“I’m reclaiming photography as a black female being. I’m calling myself a visual activist, whether I am included in a show or not, whether I am published or not. That’s my stance as a person, before anything else, before my sexuality and gender, because photography doesn’t have a gender.”
Zanele Muholi is a celebrated photographer and filmmaker from South Africa who is also an activist for the LGBTQI community in South Africa and globally. Muholi, born in 1972, grew up during Apartheid in the Umlazi township on the east coast of South Africa. As a black person, Muholi experienced significant oppression, but they (Muholi’s pronoun) also suffered from the way family history is fraught with painful memories that are either forgotten, ignored, distorted, and many times—erased. Muholi’s work is, in many ways, a response to the erasure of black histories and black memories that has been commonplace not only in South Africa, but around the world. For this reason, they consider themselves a “keeper of memories, a warden of truth.”
Muholi’s photographic work has centered around portraiture, with their ongoing expansive project—Faces and Phases—being the cornerstone of their career. Faces and Phases is both art and activism, as it features black individuals from the LGBTQI community in order to create a visual archive for a group of people that has historically been marginalized and excluded from the visual record. Of this project, Muholi states: “I’m basically saying we deserve recognition, respect, validation, and to have publications that mark and trace our existence.” This series, and much of their work, interrogates the violence carried out against the LGBTQI community in South Africa. Anti-gay violence is prevalent, despite the fact that South Africa’s 1996 constitution prohibits discrimination based on sexual orientation and was the fifth country in the world to legalize same-sex marriage in 2006. Other series of note include Only Half the Picture, Beulahs, and Being.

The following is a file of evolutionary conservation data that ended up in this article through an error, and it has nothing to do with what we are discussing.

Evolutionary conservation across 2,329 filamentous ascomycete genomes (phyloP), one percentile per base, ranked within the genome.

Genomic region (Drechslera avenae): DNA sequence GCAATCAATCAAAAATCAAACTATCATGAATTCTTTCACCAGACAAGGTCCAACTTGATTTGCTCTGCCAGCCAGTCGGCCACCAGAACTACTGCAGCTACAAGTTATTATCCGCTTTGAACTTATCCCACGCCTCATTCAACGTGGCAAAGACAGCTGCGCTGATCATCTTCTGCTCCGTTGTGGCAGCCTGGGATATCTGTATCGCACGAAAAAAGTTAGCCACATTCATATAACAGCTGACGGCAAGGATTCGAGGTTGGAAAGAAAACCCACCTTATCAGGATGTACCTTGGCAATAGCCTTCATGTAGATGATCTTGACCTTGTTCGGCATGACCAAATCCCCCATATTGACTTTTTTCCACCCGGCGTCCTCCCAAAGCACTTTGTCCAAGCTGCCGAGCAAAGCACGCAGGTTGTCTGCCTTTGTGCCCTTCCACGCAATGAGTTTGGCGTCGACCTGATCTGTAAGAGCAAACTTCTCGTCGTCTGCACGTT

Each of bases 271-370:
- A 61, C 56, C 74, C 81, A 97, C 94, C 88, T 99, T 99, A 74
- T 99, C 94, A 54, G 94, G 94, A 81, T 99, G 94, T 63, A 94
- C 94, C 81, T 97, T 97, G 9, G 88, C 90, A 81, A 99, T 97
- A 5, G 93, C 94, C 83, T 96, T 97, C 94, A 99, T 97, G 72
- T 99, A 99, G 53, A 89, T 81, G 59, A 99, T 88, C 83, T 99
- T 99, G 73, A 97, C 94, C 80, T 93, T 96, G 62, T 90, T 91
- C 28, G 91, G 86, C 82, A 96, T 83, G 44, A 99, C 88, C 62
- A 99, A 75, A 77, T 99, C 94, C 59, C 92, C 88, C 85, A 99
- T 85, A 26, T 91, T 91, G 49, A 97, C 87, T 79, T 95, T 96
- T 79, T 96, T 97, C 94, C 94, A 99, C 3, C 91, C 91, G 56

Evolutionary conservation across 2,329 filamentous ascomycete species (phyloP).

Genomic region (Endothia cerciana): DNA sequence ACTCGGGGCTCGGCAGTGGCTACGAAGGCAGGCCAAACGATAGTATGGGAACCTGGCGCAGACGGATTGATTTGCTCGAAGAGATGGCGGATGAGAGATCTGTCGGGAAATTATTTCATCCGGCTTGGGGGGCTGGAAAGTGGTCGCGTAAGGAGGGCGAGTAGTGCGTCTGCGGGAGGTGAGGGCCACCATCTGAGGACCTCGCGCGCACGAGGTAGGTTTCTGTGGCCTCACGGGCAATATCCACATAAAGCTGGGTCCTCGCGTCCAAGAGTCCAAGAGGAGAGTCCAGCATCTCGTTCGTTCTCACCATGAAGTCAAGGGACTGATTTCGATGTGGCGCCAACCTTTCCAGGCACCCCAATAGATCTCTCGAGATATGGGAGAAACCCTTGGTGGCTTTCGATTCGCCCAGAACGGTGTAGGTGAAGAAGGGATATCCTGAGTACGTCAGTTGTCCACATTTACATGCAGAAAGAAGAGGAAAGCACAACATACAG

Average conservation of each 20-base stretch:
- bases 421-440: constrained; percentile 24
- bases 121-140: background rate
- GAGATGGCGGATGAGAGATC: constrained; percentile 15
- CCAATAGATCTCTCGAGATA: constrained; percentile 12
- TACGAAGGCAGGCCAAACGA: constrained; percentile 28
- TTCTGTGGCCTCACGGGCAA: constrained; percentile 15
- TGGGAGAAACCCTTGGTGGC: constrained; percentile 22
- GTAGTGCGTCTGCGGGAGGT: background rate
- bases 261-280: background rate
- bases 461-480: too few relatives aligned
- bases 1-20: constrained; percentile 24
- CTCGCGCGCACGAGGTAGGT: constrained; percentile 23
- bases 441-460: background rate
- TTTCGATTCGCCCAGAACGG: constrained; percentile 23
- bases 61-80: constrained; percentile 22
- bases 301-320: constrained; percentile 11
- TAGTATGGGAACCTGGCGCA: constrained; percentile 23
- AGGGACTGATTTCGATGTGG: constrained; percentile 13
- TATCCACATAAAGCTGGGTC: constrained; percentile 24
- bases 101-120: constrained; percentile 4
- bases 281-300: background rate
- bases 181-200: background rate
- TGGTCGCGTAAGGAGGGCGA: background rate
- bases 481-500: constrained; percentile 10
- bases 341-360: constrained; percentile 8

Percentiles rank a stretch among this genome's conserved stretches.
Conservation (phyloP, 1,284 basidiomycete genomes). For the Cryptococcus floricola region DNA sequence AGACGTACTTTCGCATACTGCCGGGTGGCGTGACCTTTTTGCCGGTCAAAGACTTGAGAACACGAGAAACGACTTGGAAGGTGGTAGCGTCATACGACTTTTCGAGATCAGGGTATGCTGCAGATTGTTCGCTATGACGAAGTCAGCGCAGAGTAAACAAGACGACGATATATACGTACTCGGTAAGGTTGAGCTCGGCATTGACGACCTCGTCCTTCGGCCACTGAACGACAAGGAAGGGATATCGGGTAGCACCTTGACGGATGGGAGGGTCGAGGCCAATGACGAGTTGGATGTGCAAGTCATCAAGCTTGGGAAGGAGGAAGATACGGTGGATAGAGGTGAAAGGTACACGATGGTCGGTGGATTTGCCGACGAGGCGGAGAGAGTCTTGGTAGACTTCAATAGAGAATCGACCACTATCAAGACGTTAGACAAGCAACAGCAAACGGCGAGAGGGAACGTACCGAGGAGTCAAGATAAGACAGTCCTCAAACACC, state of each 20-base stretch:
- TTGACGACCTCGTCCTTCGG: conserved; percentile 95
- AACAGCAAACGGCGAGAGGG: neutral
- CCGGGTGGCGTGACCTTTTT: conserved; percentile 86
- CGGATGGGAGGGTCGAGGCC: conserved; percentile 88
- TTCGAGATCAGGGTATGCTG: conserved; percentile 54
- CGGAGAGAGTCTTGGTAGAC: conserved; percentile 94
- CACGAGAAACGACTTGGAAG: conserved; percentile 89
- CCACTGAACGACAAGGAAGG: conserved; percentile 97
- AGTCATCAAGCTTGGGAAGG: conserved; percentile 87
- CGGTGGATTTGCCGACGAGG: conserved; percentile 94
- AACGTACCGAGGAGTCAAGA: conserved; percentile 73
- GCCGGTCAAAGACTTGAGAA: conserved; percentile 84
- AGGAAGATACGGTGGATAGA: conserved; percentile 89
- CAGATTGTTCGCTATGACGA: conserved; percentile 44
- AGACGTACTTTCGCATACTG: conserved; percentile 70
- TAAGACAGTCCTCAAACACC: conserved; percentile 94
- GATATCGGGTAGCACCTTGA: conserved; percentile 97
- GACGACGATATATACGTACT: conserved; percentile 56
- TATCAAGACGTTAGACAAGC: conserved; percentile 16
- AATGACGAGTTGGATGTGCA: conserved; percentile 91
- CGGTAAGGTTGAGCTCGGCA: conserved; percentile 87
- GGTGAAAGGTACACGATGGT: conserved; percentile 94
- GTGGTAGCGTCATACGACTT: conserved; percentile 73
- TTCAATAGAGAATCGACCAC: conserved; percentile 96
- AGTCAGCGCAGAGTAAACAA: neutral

More recently, Muholi has taken up self-portraiture as a means of introspection, therapy, and autobiography as they explore aspects of themselves. This project, too, is part of their mission to create a Black photographic archive. The series is titled Somnyama Ngonyama, which is Zulu for “Hail the Dark Lioness,” and features black-and-white images of Muholi that are just as piercing as they are captivating. The contrast in the images is increased so that their skin appears to be a dark shade of black that is deeper than their natural complexion. Muholi communicates that regardless of how dark one’s skin is, blackness is worthy of pride.
The Clark Collection features two of Zanele Muholi’s self portraits. Bhekezakhe (Parktown), 2016, Gelatin Silver Print, and Buzani (Parktown), 2016, Gelatin Silver Print.
Muholi is represented by Yancey Richardson. Learn more here.
Zanele Muholi’s work is currently on exhibition until March 2021 at the Tate Modern in London.